It's no secret that the wars in Iraq and Afghanistan have become quite expensive for U.S. taxpayers. But a former chief of military logistics in Iraq says the cost of air conditioning alone costs the federal government billions every year. "In essence, what we're doing is we're air conditioning the desert over there in Afghanistan, Iraq, and other places," retired brigadier general Steven Anderson, a former chief logistician for Gen. David Petraeus in Iraq, says, as quoted by Britain's Telegraph. Why is it so expensive? To air condition remote bases in Afghanistan, raw fuel is shipped into Pakistan, and then transported over hundreds of miles of "improved goat trails" for up to two weeks. That's not cheap. Here, a look at the cost of keeping the troops cool, by the numbers:
The military's annual air-conditioning cost in Iraq and Afghanistan, according to Anderson's calculations
NASA's 2011 budget
Amount the Obama administration requested to train and equip Afghan security forces in the coming year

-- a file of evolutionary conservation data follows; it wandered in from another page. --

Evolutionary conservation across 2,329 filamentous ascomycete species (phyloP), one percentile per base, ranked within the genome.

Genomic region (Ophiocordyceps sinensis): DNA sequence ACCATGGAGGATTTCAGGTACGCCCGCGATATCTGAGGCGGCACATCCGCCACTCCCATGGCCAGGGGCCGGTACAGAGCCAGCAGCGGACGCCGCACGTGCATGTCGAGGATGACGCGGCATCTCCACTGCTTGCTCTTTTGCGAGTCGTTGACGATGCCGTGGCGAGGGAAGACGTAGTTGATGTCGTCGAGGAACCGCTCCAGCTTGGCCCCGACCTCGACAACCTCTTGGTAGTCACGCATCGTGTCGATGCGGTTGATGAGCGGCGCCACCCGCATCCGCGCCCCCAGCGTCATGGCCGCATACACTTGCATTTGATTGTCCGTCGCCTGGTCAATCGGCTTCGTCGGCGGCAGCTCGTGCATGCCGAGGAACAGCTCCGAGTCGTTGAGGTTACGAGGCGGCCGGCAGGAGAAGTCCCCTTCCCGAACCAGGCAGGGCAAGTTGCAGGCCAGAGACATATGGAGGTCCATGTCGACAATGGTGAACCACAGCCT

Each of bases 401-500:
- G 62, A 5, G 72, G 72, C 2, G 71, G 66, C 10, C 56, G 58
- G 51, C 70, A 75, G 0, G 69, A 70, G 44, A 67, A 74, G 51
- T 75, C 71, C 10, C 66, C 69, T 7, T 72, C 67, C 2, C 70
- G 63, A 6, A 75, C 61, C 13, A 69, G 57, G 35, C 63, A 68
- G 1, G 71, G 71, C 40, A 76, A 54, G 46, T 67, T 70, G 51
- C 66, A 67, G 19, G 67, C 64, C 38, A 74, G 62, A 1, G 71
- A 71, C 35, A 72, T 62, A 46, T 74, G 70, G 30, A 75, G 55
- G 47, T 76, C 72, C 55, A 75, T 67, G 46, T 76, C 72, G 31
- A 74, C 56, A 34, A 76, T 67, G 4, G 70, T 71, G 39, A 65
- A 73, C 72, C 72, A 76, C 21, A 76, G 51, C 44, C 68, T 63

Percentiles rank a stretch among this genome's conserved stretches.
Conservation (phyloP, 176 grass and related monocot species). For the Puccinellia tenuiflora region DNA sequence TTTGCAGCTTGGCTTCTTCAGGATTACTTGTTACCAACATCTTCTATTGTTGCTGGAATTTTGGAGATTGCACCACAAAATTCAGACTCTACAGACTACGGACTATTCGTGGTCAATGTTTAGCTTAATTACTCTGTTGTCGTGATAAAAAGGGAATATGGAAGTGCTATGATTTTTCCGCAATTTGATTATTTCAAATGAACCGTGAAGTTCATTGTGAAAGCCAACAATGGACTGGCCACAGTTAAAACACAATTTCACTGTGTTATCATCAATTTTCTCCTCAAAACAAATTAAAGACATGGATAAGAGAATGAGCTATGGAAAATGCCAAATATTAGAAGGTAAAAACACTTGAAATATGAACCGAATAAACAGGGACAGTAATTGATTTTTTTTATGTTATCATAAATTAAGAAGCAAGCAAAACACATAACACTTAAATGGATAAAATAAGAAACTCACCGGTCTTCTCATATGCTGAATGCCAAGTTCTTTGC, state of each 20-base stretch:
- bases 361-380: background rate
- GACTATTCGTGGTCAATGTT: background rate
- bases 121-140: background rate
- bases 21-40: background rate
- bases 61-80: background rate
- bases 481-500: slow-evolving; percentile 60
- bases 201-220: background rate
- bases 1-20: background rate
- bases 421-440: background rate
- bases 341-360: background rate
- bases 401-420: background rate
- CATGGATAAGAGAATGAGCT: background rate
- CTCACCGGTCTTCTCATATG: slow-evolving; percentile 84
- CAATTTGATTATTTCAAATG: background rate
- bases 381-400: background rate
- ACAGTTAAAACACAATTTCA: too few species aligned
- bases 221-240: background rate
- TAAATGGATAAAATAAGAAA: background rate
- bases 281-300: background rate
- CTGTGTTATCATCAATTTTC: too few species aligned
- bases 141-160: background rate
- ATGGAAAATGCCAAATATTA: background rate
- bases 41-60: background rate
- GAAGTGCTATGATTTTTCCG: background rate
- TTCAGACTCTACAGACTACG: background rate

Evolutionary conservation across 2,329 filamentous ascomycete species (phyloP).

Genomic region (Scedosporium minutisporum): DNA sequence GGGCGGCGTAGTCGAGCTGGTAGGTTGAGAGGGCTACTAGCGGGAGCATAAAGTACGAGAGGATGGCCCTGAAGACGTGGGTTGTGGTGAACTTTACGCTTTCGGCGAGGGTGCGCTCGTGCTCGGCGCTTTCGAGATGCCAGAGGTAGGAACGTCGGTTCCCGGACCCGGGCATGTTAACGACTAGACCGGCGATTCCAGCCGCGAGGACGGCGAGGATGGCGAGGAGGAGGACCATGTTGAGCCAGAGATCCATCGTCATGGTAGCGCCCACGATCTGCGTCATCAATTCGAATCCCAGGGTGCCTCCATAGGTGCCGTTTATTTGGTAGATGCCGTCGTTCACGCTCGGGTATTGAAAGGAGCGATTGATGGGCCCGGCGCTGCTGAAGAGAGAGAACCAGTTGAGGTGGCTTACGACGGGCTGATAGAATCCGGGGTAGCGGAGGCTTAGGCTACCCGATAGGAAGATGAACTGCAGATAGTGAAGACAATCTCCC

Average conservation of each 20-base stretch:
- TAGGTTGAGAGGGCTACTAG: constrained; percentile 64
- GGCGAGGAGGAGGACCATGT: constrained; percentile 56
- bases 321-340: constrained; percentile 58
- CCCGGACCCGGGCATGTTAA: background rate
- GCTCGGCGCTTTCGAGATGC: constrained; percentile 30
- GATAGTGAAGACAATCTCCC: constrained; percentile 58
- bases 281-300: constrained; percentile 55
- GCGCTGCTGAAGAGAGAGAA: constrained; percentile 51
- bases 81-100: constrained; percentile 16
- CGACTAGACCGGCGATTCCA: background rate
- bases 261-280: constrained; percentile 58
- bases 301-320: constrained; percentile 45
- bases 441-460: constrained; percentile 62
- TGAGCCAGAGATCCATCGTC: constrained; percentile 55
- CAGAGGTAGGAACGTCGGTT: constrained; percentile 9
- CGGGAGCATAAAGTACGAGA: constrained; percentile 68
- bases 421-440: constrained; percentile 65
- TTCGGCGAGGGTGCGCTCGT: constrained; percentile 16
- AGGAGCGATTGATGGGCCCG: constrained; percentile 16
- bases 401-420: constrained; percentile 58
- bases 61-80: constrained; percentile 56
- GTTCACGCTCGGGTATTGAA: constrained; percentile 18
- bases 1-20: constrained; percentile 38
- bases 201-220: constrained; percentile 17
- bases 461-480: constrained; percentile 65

Estimated total cost to the U.S. for the intervention in Libya through September
Total government funds that Planned Parenthood receives each year
Temperature that can be reached inside a tent in Iraq without air conditioning
Cost of a gallon of gas once all the expenses of delivering it to troops in the field are factored in, according to Anderson
Cost per gallon in Afghanistan, where many military units are serving in remote areas with poor roads
Estimate of the number of soldiers who have died during insurgent attacks on fuel convoys, a frequent target
Decrease in air conditioning costs in experiments that use polyurethane foam insulation for tents in Iraq
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